• Meditations – this ritual was performed outside. People would find a quiet and sunny place below the sky, sit on the earth and try to clear their minds. Becoming one with nature would allow them to get closer to Ostara and the rest of the natural circle with rebirth as its crown.

Old Customs And Beliefs – Ostara’s Legacy

All spells and foods that include eggs were considered to be blessed by the goddess. The best remedy for any kind of sickness or disease was the famous egg spell.

Reconstruction of Teutonic magic runes
Stone Runes

Easter Egg Spells

As sacred food, eggs were involved in almost every possible ritual of the ancient Anglo-Saxon tribes. Magic could not be even imagined if symbols of Ostara were omitted.

Killing Diseases

Back in the old days, Anglo-Saxon tribes believed that Lepus colored eggs could cure anything. That is the reason why on the day of the festival one egg was chosen to be the guardian of the home. It was the Lepus gift with the power of Ostara in it. In a case of some strong disease, a person was instructed to carry an egg for 24 hours. That was the time needed for a sickness to be drained out of the human organism. Then the sick person would bury the egg deep below the ground making it the grave of the sickness.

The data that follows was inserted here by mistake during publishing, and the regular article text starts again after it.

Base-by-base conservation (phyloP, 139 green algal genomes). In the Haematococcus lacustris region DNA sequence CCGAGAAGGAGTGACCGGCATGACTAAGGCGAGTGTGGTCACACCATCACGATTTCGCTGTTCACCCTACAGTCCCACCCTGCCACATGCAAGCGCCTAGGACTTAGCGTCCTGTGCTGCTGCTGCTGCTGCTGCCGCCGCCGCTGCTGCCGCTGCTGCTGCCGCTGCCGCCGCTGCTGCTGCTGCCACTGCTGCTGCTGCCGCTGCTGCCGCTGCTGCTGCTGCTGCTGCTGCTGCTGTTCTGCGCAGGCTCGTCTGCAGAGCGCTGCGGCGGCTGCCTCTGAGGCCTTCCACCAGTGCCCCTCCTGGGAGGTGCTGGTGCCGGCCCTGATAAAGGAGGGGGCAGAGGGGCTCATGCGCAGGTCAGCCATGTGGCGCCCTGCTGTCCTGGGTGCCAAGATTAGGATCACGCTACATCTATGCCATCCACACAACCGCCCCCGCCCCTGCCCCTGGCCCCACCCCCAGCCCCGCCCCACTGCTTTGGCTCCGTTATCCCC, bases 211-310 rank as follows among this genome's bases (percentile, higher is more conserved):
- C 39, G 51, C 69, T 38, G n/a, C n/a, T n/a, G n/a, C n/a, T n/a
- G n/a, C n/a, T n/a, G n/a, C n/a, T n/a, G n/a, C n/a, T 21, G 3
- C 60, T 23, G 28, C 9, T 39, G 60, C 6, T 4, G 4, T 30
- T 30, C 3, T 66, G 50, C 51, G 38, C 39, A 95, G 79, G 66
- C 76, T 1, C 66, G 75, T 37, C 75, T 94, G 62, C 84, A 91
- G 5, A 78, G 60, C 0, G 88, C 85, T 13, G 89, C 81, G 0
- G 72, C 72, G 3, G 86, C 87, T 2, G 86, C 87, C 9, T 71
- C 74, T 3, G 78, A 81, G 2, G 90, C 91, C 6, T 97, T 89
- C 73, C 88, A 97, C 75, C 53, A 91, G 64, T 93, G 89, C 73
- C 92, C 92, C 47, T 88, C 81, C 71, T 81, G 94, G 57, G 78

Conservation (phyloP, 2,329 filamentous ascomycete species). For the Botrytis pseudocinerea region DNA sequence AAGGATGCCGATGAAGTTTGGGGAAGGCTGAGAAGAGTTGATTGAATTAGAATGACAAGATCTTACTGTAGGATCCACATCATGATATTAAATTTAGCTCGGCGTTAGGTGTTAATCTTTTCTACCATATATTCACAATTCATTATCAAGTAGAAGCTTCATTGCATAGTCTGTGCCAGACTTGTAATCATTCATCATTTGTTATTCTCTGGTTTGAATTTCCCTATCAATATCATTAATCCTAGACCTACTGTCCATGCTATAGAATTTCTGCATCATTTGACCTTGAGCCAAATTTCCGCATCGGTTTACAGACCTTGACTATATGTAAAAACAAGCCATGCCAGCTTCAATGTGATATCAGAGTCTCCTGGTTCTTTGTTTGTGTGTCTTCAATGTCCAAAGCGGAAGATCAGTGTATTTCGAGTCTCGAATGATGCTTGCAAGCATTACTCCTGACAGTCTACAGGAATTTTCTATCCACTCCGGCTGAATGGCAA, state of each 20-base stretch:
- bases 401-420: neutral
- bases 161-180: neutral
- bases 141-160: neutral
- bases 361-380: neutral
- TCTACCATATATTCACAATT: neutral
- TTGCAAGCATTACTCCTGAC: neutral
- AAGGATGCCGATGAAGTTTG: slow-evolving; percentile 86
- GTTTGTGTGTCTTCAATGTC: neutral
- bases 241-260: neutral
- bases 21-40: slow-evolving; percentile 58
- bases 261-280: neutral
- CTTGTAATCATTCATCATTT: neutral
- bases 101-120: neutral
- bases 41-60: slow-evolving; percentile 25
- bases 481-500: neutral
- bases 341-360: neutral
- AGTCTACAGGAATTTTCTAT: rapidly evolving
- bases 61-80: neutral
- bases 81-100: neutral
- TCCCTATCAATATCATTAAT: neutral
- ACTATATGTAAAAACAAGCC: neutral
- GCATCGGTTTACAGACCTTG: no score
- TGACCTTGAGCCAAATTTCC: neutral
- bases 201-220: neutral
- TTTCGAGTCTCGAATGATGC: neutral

Rising Fertility Spell

To increase any type of fertility breakfast had to include eggs. Dawn’s first light was the best time to invoke Ostara. During the meal special words had to be spoken out loud:

 ‘Ostara, bring to me fertility
With this egg now bless my fruitfulness!’

Luck Spell

When times get too hard Anglo-Saxons used the luck spell to improve their lives. They would go outside just before the sun rises carrying the symbol of what burdened them. Then they would drop their token of hardships or bury it. Without looking at it, the one doing the spell was supposed to turn back and leave. During the rising of the sun, the spell-maker had to look at the horizon and slowly walk towards it. On its way, to make the spell complete, the person had to pick up the first flower he stumbles upon. Dry it, then carry it with him/her as often as possible in order for a charm to preserve hope inside the heart.